Yager became more animated, using his hands as he addressed the committee to what his bill seeks to remedy.

“We’ve seen a trend in recent years, Mr. Chairman, from some groups taking aim at fossil fuels in general and sometimes that campaign against fossil fuel manifested itself in some local governments getting involved in what should otherwise be a statewide scope. We’ve seen that now happen in Tennessee, when we’ve actually had one of our political subdivisions try to use the power of ordinance to stop a pipeline, and this bill will address that general issue.”

Yager argued that a patchwork of local government regulations will affect the diversity of supply of energy infrastructure, impede Tennessee’s economy and make life harder for consumers.

He also said that one of the most important things is that, in one of the most heavily regulated industries, public health and safety measures are in place through the Clean Air Act, Clean Water Act, Pipeline Safety Act as well as other state and federal laws he saw used to good effect when he served for 24 years as Roane County Mayor.

What the bill doesn’t do, continued Yager, is prevent any local political subdivision from state authorized zoning of a ministerial nature pertaining to land use, if it is applicable to all commercial activities within the jurisdiction.

“We’re talking about land use – the zoning process here. It doesn’t do away with zoning, as some might say,” Yager emphasized toward those sitting in Hearing Room I observing the proceedings.

Yager said this is a very needed bill that he is happy to sponsor.

Chairman Paul Bailey (R-Cookeville), after taking a voice vote to add Yager’s amendment to make the bill, went out of session to take testimony.

Pearson of MCAP made similar points as he did at Vaughan’s stakeholder meeting Monday that there is agreement that energy is needed and wanted, but the legislation would strip duly-elected local governments of their power to protect their communities and to ensure that companies who seek to do business, build pipelines and other infrastructure do it in partnership with the people who live in those communities.

Appealing on the point of shared values “growing up southern,” regardless of race or class, Pearson said the right to local control, the God-given right to self-determination and the right to protection of property are put at risk through the proposed legislation.

Nolan of SELC, likewise, made similar points as he did Monday, the main one being that the legislation will remove a local government’s ability to win important concessions from pipeline and storage tank developers.

Lobbyists Emily LeRoy of the Tennessee Fuel & Convenience Store Association and Mallorie Kirby of the Tennessee Chamber of Commerce & Industry, who had apparently been invited by Yager, both spoke in favor of the legislation.

Noticeably absent from the lobbyists providing testimony in the Senate committee, as well as Vaughan’s stakeholder meeting, were the various groups that represent local governments, such as the Association of County Mayors, Tennessee County Commissioners Association and the Tennessee Municipal League.

State Senator Raumash Akbari (D-Memphis), whose district the Byhalia Pipeline would have run though said she had never seen the community come together as they did over that proposed project. She questioned if it would be state legislators who the community would talk to if Yager’s proposal became law.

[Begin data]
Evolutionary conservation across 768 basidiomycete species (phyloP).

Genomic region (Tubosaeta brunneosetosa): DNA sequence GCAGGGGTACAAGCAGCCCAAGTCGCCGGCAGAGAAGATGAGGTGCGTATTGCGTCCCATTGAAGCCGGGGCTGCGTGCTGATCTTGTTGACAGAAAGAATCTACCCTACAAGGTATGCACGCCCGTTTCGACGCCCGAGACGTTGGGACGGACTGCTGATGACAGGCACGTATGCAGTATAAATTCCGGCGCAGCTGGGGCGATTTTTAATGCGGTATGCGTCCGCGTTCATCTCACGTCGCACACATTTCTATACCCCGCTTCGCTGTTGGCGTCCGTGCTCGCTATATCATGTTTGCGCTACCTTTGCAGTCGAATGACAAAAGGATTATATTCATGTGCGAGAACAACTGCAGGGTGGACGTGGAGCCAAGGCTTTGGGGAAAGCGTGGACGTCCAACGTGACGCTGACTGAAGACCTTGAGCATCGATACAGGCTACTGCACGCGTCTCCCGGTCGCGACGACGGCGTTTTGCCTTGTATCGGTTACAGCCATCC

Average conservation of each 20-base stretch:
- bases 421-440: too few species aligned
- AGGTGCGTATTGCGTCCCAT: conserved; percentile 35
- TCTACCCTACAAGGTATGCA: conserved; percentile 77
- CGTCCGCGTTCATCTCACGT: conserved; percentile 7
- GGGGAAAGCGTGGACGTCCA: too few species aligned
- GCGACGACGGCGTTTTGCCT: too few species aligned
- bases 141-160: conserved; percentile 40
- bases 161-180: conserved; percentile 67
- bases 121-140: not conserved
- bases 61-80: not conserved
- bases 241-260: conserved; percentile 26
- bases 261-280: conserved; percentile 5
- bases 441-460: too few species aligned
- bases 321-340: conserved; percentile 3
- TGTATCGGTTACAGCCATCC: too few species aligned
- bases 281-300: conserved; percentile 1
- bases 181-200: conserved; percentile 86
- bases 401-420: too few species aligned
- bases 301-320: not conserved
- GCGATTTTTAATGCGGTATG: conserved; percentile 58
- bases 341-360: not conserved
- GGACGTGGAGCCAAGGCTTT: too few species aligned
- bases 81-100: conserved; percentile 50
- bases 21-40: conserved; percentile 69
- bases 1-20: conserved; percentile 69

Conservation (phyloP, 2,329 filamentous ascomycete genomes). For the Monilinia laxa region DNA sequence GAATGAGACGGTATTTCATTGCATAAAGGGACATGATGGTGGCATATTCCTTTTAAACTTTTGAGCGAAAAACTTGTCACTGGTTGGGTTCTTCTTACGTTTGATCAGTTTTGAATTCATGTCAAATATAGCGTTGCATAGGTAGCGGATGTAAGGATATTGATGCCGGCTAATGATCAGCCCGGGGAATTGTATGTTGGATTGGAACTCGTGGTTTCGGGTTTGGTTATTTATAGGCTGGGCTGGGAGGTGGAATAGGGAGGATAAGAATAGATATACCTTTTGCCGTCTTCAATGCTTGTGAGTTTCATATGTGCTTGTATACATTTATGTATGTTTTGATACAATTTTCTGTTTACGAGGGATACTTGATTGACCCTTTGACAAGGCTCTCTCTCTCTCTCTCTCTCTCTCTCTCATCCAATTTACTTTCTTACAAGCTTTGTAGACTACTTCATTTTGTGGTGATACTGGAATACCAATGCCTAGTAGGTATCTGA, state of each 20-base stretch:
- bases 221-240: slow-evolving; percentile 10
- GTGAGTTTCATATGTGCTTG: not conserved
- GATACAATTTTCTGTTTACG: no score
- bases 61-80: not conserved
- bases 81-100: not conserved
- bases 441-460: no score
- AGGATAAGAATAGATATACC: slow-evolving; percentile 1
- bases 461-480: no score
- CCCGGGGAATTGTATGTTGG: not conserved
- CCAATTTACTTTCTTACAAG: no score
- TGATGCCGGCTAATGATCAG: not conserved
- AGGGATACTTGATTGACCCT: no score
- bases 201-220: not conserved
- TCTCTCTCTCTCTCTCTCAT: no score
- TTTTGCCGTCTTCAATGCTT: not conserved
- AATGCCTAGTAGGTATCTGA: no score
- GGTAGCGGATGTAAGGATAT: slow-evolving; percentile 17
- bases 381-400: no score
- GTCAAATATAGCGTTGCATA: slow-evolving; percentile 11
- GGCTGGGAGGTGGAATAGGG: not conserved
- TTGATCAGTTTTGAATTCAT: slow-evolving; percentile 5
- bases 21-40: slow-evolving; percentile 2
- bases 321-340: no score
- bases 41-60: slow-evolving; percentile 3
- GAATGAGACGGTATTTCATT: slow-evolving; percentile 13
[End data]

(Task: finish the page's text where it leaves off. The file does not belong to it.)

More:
“I know that whatever process a pipeline wants to go through to be able to be in a community, they can do that through a local government. This doesn’t do anything but take away that voice of a local government and the people,” stated Akbari.

She also said there seemed to be a contest on the number of emails she received on this bill – from across the spectrum, regardless of party – and TISA (Tennessee Investment in Student Achievement), Governor Bill Lee’s proposed K-12 education funding formula to replace the current BEP (Basic Education Program) model.

In closing on his bill, Yager appreciated the comments on community involvement and, like Bailey, had high praise for Akbari, but said incredulously, “One of the catalysts on this issue was outrageous actions that took place by the city council of Memphis. They used the prerogative of right of ways to basically prevent the siting and development of any future convenience stores that had gasoline pumps. Ironically, which did away for jobs for people and additional sales tax revenue streams to a community that needs it.”

Bailey interrupted Yager to advise him that the question had been called on the amended bill, ending all further discussion. Upon roll call vote, SB2077 passed with a vote of 8 ayes and 1 Nay along party lines. Voting in favor of the bill in addition to Bailey and Yager were State Senators Jack Johnson (R-Franklin), Frank Niceley (R-Strawberry Plains), Shane Reeves (R- ), Steve Southerland (R- ), Art Swann (R- ) and Bo Watson (R-Hixson). Voting against the measure was Akbari.

SB2077 goes to the Senate Calendar Committee to be scheduled for a floor vote.

HB2246, the amendment for which does not agree with the amendment for SB2077 below, is scheduled to be heard by the House Commerce Committee, which its sponsor Vaughan chairs, on Tuesday, March 22.

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Laura Baigert is a senior reporter at The Star News Network, where she covers stories for The Tennessee Star and The Georgia Star News.
Background Photo “Tennessee House Floor” by Ichabod. CC BY-SA 3.0.